OpenStack Adds IPv6 to Cloud Stack

OpenStack Adds IPv6 to Cloud Stack

OpenStack is gearing up for 2011 with a new release codenamed Bexar that will include new IPv6 and large object storage support.

The OpenStack cloud platform was first announced in July of 2010 as a joint effort of NASA and Rackspace, The effort expanded to over 35 technology vendors with the first official release in October of 2010. [login]

Jonathan Bryce, chairman of the OpenStack project oversight committee and co-founder of the Rackspace Cloud, told that OpenStack has experienced a lot of growth over the last several months with over 40 participating technology vendors at this point. Bryce noted that the Bexar release is focused on solidifying the code base, making it more stable and including more next generation features.

One of the big features being improved in the Bexar release is IPv6 support. OpenStack includes both a compute and a storage component. The IPv6 support in Bexar is a dual-stack (IPv4/IPv6) implementation for the cloud compute component of OpenStack.

“You don’t end up with as many IPs when you deploy storage,” Bryce said. “With compute, the issue is that when you have 100,000 instances running, that means we’ve got at least 100,000 IPs, so for compute you consume IP space a lot faster.”

Bryce explained that OpenStack provides both a NAT for private addresses as well as a flat networking mode in which native IP addresses are used.

“Going forward there is a larger effort underway that will rollout over the next couple of releases to abstract all the networking support out even more to make it really flexible,” Bryce said. “It will be able to tie directly into networking gear so you can build out very robust and configurable networks that are managed by the system.”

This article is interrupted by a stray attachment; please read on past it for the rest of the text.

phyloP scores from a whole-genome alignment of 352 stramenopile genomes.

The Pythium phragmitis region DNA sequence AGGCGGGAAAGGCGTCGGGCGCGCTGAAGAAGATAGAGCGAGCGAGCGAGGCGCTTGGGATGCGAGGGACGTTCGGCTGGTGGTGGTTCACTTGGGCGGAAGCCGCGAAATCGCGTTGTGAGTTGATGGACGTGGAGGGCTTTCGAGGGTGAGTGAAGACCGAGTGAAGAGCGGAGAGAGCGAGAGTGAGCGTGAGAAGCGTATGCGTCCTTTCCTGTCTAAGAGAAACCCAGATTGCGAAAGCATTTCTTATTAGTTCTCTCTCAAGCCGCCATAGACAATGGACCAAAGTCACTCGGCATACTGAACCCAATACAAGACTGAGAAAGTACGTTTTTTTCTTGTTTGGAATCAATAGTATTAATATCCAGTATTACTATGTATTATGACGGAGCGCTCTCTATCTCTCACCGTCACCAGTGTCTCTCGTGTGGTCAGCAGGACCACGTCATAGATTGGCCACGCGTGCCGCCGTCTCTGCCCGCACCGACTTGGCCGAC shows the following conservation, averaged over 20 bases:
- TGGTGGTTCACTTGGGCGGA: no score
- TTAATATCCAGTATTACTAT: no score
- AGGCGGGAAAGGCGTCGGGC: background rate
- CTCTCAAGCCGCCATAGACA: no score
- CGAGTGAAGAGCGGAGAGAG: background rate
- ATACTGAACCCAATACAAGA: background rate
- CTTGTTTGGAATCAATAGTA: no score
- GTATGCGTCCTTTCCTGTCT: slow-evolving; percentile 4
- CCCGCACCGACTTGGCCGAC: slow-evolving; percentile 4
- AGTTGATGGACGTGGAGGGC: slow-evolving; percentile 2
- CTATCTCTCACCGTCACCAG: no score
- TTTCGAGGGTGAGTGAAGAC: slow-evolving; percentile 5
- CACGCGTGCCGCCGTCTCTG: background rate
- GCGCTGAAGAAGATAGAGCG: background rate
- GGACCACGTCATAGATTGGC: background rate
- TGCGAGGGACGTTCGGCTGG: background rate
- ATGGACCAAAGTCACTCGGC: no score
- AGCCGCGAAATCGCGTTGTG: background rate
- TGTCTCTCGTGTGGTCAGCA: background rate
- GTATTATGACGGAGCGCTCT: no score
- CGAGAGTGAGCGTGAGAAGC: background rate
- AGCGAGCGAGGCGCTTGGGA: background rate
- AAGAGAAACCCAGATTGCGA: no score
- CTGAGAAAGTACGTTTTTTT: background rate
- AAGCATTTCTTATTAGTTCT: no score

The capacity of an OpenStack cloud is also growing with the Bexar release. Bryce noted that Bexar will have large object support on the storage side.

“The initial OpenStack release supported file sizes of up to 5 GB,” Bryce said. “The Bexar release has support for theoretically unlimited file sizes – it obviously depends on how much hardware you have – but you can store objects of any size that you have the hardware to handle,”

Bryce added that Bexar removes the 5 GB limit for storage by way of a file chunking system. A user could save terabyte sized files and the system also enables users to upload smaller sized files in parallel and then access them as a single file.

“So even if you don’t have a really large file and just want to be able to increase the upload rate you could split a 5 GB file into 200 MB chunks and then stream them up simultaneously,” Bryce said. “The chunks get stitched together on the other side – that’s a pretty big feature and one that removes an upper limit to the scalability of the system.”

The OpenStack Bexar release is currently scheduled for a February 3rd release.


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